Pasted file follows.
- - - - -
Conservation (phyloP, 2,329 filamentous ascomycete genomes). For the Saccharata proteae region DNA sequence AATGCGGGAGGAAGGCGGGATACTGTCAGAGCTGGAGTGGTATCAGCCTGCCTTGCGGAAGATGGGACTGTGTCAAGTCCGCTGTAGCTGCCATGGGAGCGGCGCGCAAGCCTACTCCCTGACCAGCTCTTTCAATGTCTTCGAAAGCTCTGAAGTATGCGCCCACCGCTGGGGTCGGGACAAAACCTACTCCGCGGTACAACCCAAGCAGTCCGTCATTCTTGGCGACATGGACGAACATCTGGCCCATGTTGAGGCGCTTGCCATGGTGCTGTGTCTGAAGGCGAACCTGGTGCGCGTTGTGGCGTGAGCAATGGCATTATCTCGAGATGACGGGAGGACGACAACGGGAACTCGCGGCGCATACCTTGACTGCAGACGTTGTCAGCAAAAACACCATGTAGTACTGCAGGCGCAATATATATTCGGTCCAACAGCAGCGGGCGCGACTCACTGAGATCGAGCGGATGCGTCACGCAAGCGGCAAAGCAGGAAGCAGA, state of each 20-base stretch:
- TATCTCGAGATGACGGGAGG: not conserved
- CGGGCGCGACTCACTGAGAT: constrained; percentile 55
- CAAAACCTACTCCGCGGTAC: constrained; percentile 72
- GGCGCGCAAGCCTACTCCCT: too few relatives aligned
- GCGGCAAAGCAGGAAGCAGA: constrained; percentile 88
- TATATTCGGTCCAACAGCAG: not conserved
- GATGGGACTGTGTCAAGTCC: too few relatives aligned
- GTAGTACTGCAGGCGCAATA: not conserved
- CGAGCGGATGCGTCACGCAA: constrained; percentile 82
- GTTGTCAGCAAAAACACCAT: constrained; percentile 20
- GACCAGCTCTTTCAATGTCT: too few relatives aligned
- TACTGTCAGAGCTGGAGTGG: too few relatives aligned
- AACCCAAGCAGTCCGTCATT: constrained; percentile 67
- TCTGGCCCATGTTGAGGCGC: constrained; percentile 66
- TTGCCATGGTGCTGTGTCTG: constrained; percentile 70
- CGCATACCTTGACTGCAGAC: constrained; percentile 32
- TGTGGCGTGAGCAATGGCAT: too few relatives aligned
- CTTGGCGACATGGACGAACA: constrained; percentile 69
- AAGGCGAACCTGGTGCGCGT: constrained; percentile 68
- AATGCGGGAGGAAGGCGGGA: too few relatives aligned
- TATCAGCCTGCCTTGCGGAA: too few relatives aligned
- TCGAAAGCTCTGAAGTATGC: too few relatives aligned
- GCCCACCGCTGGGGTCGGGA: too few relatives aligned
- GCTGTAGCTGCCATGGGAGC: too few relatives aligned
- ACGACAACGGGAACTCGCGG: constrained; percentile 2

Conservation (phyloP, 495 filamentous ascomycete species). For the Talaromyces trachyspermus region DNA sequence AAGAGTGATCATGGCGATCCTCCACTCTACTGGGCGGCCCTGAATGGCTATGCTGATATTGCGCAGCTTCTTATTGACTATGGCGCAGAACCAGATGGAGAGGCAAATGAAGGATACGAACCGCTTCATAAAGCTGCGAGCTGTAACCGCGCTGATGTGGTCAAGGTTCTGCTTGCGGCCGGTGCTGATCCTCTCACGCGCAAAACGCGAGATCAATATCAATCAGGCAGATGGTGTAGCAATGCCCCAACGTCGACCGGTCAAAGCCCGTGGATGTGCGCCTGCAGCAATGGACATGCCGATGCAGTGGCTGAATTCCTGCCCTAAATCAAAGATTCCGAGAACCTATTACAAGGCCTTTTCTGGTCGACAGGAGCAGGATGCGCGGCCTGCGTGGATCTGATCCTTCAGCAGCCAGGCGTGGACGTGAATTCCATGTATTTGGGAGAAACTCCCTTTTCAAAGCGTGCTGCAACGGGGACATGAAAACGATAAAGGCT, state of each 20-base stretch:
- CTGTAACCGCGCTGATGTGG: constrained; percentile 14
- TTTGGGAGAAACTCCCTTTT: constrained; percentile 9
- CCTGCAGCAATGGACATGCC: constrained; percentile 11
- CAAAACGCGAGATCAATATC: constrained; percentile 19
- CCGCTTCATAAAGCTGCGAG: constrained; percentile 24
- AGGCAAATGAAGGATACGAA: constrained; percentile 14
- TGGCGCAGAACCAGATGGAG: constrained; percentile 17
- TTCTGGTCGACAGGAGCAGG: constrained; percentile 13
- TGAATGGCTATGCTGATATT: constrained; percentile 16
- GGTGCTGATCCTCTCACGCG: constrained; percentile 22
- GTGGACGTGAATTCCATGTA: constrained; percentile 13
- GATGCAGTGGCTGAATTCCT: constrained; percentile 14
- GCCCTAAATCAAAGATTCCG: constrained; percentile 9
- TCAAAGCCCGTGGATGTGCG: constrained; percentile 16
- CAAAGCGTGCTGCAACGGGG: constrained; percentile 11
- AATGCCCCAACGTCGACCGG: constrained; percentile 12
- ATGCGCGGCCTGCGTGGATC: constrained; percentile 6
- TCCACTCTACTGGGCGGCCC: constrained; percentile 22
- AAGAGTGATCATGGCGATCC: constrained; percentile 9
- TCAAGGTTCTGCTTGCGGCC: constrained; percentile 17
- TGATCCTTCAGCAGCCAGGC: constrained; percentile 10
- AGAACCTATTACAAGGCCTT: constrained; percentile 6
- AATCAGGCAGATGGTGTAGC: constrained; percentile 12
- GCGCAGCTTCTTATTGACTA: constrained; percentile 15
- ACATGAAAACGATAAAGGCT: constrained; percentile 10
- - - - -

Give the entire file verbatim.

Conservation (phyloP, 2,329 filamentous ascomycete genomes). For the Saccharata proteae region DNA sequence AATGCGGGAGGAAGGCGGGATACTGTCAGAGCTGGAGTGGTATCAGCCTGCCTTGCGGAAGATGGGACTGTGTCAAGTCCGCTGTAGCTGCCATGGGAGCGGCGCGCAAGCCTACTCCCTGACCAGCTCTTTCAATGTCTTCGAAAGCTCTGAAGTATGCGCCCACCGCTGGGGTCGGGACAAAACCTACTCCGCGGTACAACCCAAGCAGTCCGTCATTCTTGGCGACATGGACGAACATCTGGCCCATGTTGAGGCGCTTGCCATGGTGCTGTGTCTGAAGGCGAACCTGGTGCGCGTTGTGGCGTGAGCAATGGCATTATCTCGAGATGACGGGAGGACGACAACGGGAACTCGCGGCGCATACCTTGACTGCAGACGTTGTCAGCAAAAACACCATGTAGTACTGCAGGCGCAATATATATTCGGTCCAACAGCAGCGGGCGCGACTCACTGAGATCGAGCGGATGCGTCACGCAAGCGGCAAAGCAGGAAGCAGA, state of each 20-base stretch:
- TATCTCGAGATGACGGGAGG: not conserved
- CGGGCGCGACTCACTGAGAT: constrained; percentile 55
- CAAAACCTACTCCGCGGTAC: constrained; percentile 72
- GGCGCGCAAGCCTACTCCCT: too few relatives aligned
- GCGGCAAAGCAGGAAGCAGA: constrained; percentile 88
- TATATTCGGTCCAACAGCAG: not conserved
- GATGGGACTGTGTCAAGTCC: too few relatives aligned
- GTAGTACTGCAGGCGCAATA: not conserved
- CGAGCGGATGCGTCACGCAA: constrained; percentile 82
- GTTGTCAGCAAAAACACCAT: constrained; percentile 20
- GACCAGCTCTTTCAATGTCT: too few relatives aligned
- TACTGTCAGAGCTGGAGTGG: too few relatives aligned
- AACCCAAGCAGTCCGTCATT: constrained; percentile 67
- TCTGGCCCATGTTGAGGCGC: constrained; percentile 66
- TTGCCATGGTGCTGTGTCTG: constrained; percentile 70
- CGCATACCTTGACTGCAGAC: constrained; percentile 32
- TGTGGCGTGAGCAATGGCAT: too few relatives aligned
- CTTGGCGACATGGACGAACA: constrained; percentile 69
- AAGGCGAACCTGGTGCGCGT: constrained; percentile 68
- AATGCGGGAGGAAGGCGGGA: too few relatives aligned
- TATCAGCCTGCCTTGCGGAA: too few relatives aligned
- TCGAAAGCTCTGAAGTATGC: too few relatives aligned
- GCCCACCGCTGGGGTCGGGA: too few relatives aligned
- GCTGTAGCTGCCATGGGAGC: too few relatives aligned
- ACGACAACGGGAACTCGCGG: constrained; percentile 2

Conservation (phyloP, 495 filamentous ascomycete species). For the Talaromyces trachyspermus region DNA sequence AAGAGTGATCATGGCGATCCTCCACTCTACTGGGCGGCCCTGAATGGCTATGCTGATATTGCGCAGCTTCTTATTGACTATGGCGCAGAACCAGATGGAGAGGCAAATGAAGGATACGAACCGCTTCATAAAGCTGCGAGCTGTAACCGCGCTGATGTGGTCAAGGTTCTGCTTGCGGCCGGTGCTGATCCTCTCACGCGCAAAACGCGAGATCAATATCAATCAGGCAGATGGTGTAGCAATGCCCCAACGTCGACCGGTCAAAGCCCGTGGATGTGCGCCTGCAGCAATGGACATGCCGATGCAGTGGCTGAATTCCTGCCCTAAATCAAAGATTCCGAGAACCTATTACAAGGCCTTTTCTGGTCGACAGGAGCAGGATGCGCGGCCTGCGTGGATCTGATCCTTCAGCAGCCAGGCGTGGACGTGAATTCCATGTATTTGGGAGAAACTCCCTTTTCAAAGCGTGCTGCAACGGGGACATGAAAACGATAAAGGCT, state of each 20-base stretch:
- CTGTAACCGCGCTGATGTGG: constrained; percentile 14
- TTTGGGAGAAACTCCCTTTT: constrained; percentile 9
- CCTGCAGCAATGGACATGCC: constrained; percentile 11
- CAAAACGCGAGATCAATATC: constrained; percentile 19
- CCGCTTCATAAAGCTGCGAG: constrained; percentile 24
- AGGCAAATGAAGGATACGAA: constrained; percentile 14
- TGGCGCAGAACCAGATGGAG: constrained; percentile 17
- TTCTGGTCGACAGGAGCAGG: constrained; percentile 13
- TGAATGGCTATGCTGATATT: constrained; percentile 16
- GGTGCTGATCCTCTCACGCG: constrained; percentile 22
- GTGGACGTGAATTCCATGTA: constrained; percentile 13
- GATGCAGTGGCTGAATTCCT: constrained; percentile 14
- GCCCTAAATCAAAGATTCCG: constrained; percentile 9
- TCAAAGCCCGTGGATGTGCG: constrained; percentile 16
- CAAAGCGTGCTGCAACGGGG: constrained; percentile 11
- AATGCCCCAACGTCGACCGG: constrained; percentile 12
- ATGCGCGGCCTGCGTGGATC: constrained; percentile 6
- TCCACTCTACTGGGCGGCCC: constrained; percentile 22
- AAGAGTGATCATGGCGATCC: constrained; percentile 9
- TCAAGGTTCTGCTTGCGGCC: constrained; percentile 17
- TGATCCTTCAGCAGCCAGGC: constrained; percentile 10
- AGAACCTATTACAAGGCCTT: constrained; percentile 6
- AATCAGGCAGATGGTGTAGC: constrained; percentile 12
- GCGCAGCTTCTTATTGACTA: constrained; percentile 15
- ACATGAAAACGATAAAGGCT: constrained; percentile 10